DETAILED DESCRIPTION OF THE PREFERRED EMBODIMENTS

FIG. 1 is a flowchart of a process of object assignment in accordance with a presently preferred embodiment of the present invention. The process is preferably carried out by a computer performing the process under control of a computer readable program code. The process commences at step 10 by evaluating the costs C(i,j) of assignment of objects Qi to points Pj, where i={overscore (1,N)} and j={overscore (1,M)}. The costs are evaluated in accordance with the definition of costs assigned by the designer. At step 12, an initial assignment s(i) of objects Qi to points Pj is created to achieve a minimization of the maximal cost. The process of initial assignment is more fully described in connection with FIG. 2.

Step 12, shown in detail in FIG. 2, obtains an initial assignment s(i) that results from the minimization of the maximal value of the cost: max1≦i≦N(C(i,s(i))). In order to simplify this step the process employs rounded costs {overscore (C)}(i,j) instead of the original costs C(i,j), where

C _ ( i , j ) = { C ( i , j ) if C ( i , j ) if C ( i , j ) = ,
and where └C(i,j)┘ is the maximal integer not greater than C(i,j). For purposes of explanation, the maximal cost is designated C, C=max{overscore (C)}(i,j)≠∞ ({overscore (C)}(i,j)).

At step 30, the terms LowerBound is set to 0, UpperBound is set to the maximal cost integer (C), and middle is set to the midvalue between LowerBound and UpperBound:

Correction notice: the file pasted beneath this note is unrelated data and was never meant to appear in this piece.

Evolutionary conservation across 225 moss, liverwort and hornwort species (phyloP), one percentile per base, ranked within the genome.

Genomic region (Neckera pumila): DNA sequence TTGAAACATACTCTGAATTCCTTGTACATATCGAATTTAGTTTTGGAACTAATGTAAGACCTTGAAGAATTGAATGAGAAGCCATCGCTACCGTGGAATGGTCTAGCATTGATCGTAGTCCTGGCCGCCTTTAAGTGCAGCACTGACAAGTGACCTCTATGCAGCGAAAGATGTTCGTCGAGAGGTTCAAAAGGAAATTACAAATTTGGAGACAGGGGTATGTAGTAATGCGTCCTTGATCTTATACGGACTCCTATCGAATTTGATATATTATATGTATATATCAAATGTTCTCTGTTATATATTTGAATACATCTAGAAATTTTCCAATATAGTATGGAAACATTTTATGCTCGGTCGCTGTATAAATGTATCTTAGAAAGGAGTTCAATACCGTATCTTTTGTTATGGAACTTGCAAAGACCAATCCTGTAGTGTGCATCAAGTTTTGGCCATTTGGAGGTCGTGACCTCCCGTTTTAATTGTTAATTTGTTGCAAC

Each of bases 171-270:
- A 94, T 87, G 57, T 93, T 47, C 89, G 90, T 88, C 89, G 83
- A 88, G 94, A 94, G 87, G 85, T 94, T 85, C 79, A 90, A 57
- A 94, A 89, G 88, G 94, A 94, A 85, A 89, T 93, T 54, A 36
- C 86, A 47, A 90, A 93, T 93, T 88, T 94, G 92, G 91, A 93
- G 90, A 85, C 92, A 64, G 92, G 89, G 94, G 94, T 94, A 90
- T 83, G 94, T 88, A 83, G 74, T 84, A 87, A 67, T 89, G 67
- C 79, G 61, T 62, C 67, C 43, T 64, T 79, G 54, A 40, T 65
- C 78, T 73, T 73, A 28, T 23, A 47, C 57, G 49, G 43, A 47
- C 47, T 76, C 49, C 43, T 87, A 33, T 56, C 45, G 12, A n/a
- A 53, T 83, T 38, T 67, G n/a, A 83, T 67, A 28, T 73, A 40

• LowerBound=0
    • UpperBound=C

middle = LowerBound + UpperBound 2 .

At step 32, the maximal matching assignment s(i) is found for matching matrix

d ( i , j ) = { 1 if C _ ( i , j ) middle 0 if C _ ( i , j ) > middle .
At step 34, if the maximal matching s(i) obtained at step 32 is determined for each i={overscore (1,N)}, such that the maximal cost is not greater than the middle (maximal cost≦middle), UpperBound is assigned to the value of middle, UpperBound=middle. Otherwise, LowerBound is assigned to the value of middle plus 1, LowerBound=middle+1.

If, at step 36, LowerBound<UpperBound, the process returns to step 32. Otherwise at step 38, the initial assignment is the maximal matching s(i) found at step 32 for the value middle=LowerBound. The assignment thus obtained is output to step 14 (FIG. 1).

The process of step 12 calculates a maximal matching assignment by iteratively recalculating the maximal matching assignment based on a midpoint of between the minimum and maximum costs of the assignment calculated during the prior iteration, and then recalculating the minimum and maximum costs of the recalculated assignment. The process continues to iterate until the minimum cost is not smaller than the maximum cost (i.e., LowerBound≧UpperBound).